Birds in the New World
Bright green with a red throat and white forehead, the Bahamian subspecies of the Cuban amazon parrot (Amazona leucocephala bahamensis) is now extirpated on the island of San Salvador. But when Christopher Columbus landed there in October 1492, it was still common and was the first land bird he encountered. He was alert to these birds, as well [popup url=”http://exhibitions.blogs.lib.lsu.edu/?page_id=1769″] (Read more…)[/popup]
FRANCISCO HERNÁNDEZ (1514-1587)
Biography: Although his focus was on medical botany, Hernández was encyclopedic in his interests, and he did not ignore the wonderful array of exotic birds encountered on five journeys from Mexico City that took him west and south along the Pacific coast, over to Oaxaca, and northwest as far as Guanajuato. [popup url=”http://exhibitions.blogs.lib.lsu.edu/?page_id=1800″](Read more…)[/popup]
Image: “The early naturalists,” wrote Henry Walter Bates, “having seen only the bill of a Toucan, which was esteemed as a marvellous production by the virtuosi of the sixteenth and seventeenth centuries, concluded that the bird must have belonged to the aquatic and web-footed order, as this contains so many species of remarkable development of beak, adapted for seizing fish. Some travelers also related fabulous stories of Toucans resorting to the banks of rivers to feed on fish . . . Toucans, however, are now well known to be eminently arboreal birds . . . On the Amazons, where these birds are very common, no one pretends ever to have seen a Toucan walking on the ground in its natural state, much less acting the part of a swimming or wading bird” (Bates 1863, vol. 2, pp. 338-39). This image is from Hernández, Noua plantarum, animalivm et mineralivm Mexicanorvm historia, (Rome, 1651).
Noua plantarum, animalivm et mineralivm Mexicanorvm historia. Romae: sumptibus B. Deuersini & Z. Masotti, typis V. Mascardi, 1651. Folio. 800 woodcuts (165 of birds). First collected edition. (Wood 384; McIlhenny Collection, LSU.)
Although Philip II had Hernández’s manuscripts handsomely bound, to the explorer’s bitter disappointment the king declined to have them published. However, copies of the manuscript were made – one Hernández’s own, another at the king’s command by his physician Nardo Antonio Recchi. Those manuscripts, following complicated paths, became the basis for printed books long after the author’s death. First was a selection from the texts, Quatro Libros, published in Mexico in 1615; then bits and pieces appeared in various compilations of natural history and exploration; and finally this complete edition, issued under the auspices of the Accademia dei Lincei, the Italian scientific society, was issued in 1651. The Lincei, founded in 1603, intended Hernández’s book to be its inaugural publication; but in the end it took forty-eight years to get the work published.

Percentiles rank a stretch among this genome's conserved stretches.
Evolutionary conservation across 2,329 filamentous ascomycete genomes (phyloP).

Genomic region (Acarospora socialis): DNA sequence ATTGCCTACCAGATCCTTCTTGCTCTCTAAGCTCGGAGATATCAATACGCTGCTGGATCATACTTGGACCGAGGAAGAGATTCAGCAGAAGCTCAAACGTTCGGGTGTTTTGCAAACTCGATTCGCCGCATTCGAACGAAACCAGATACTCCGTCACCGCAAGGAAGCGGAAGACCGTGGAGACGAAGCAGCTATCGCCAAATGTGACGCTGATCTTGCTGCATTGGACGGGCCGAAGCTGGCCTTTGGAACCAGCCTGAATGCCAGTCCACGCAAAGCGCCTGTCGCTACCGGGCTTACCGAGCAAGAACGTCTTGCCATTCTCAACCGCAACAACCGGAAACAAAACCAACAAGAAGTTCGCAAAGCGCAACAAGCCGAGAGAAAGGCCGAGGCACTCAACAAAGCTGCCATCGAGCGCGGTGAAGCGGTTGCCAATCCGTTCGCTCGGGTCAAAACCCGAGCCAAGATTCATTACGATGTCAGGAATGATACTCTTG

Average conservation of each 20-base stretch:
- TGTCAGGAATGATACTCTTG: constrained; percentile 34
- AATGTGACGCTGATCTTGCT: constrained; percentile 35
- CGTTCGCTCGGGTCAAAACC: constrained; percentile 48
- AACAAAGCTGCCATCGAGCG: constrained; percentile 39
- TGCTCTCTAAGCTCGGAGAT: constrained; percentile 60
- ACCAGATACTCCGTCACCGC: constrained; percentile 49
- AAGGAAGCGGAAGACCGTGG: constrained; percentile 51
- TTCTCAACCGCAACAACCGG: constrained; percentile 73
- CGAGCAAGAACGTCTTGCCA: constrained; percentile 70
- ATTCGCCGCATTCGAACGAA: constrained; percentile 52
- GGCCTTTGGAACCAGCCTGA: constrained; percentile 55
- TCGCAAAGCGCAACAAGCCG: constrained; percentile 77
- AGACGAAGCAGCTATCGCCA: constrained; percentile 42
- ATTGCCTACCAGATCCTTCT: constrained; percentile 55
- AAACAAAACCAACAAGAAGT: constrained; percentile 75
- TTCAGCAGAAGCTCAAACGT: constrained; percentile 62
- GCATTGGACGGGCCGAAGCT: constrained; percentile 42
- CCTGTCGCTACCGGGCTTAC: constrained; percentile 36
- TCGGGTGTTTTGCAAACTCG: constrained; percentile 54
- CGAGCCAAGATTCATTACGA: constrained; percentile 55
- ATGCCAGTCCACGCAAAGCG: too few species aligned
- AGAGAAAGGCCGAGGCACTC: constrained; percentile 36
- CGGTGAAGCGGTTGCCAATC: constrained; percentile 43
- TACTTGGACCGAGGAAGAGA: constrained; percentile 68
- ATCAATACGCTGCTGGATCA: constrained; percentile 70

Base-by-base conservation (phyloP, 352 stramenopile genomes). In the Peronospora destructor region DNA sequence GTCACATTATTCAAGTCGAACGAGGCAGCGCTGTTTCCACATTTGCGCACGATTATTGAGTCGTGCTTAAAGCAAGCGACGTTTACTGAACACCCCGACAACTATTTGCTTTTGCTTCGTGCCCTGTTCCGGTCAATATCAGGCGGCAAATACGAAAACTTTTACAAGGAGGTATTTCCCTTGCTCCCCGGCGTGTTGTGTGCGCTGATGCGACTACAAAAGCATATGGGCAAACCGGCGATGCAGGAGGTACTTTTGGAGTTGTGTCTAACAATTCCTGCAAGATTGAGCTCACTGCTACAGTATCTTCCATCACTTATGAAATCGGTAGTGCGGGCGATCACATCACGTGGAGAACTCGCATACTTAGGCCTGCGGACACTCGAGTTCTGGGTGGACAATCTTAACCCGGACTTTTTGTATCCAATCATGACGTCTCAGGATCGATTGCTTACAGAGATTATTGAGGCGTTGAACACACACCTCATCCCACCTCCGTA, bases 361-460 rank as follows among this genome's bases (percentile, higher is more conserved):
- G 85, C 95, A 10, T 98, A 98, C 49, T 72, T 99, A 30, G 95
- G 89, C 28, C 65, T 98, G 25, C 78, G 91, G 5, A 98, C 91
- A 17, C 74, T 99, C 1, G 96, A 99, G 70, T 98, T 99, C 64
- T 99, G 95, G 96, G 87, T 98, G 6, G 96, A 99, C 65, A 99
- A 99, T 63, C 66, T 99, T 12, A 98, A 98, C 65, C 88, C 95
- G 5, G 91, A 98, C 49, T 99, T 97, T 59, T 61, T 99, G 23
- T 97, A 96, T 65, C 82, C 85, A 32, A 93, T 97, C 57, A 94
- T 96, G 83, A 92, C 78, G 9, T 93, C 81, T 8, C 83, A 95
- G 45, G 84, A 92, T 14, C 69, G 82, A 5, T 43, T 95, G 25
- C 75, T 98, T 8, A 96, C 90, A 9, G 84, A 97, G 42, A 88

GEORG MARKGRAF (1610-1644)
Biography: The Dutch East India Company was chartered in 1621 for the purpose of “colonization and commerce through conquest” (Boxer 1973, 7). Its first target was the northeast Atlantic coast of the Portuguese colony of Brazil, an area rich in sugar production. The company wrested control of the area around Recife but was forced to wage a nearly [popup url=”http://exhibitions.blogs.lib.lsu.edu/?page_id=1803″](Read more…)[/popup]
After Markgraf’s death his papers were gathered for publication by his great patron Johan Maurits, who spared no expense to publish a monument to the young scientist’s work (and, not coincidentally, to his own tenure as ruler of the colony). Added to Markgraf’s descriptions of plants and animals was a work on medical botany by Willem Piso, another scientist supported by Maurits in Brazil (the book is generally listed with Piso as the main author, even though most of the text is by Markgraf). The posthumous assembling and editing of Markgraf’s texts was done by the geographer and historian Johannes de Laet, who first had to decipher the manuscript, written in code by Markgraf to prevent it being appropriated by someone else (perhaps Piso). He also arranged for woodcuts to be made from Markgraf’s field drawings and from other sources, but a comparison with modern reproductions of some of the original sources used by de Laet emphasizes how inadequate the woodcuts are, especially those of the birds, even though they make for beautiful page layouts, accomplished by the great printing house of Elzevir in Amsterdam. As an opening flourish, the book commences with a most beautiful, engraved, allegorical title page. Because the Portuguese reconquest of Dutch Brazil effectively ended scientific exploration of the region, Markgraf’s work had a long shelf life: “Until the publication of the results of the great nineteenth century expeditions the Historia Naturalis was the only illustrated work on Brazilian natural history” (Borba de Moraes 1983, 675).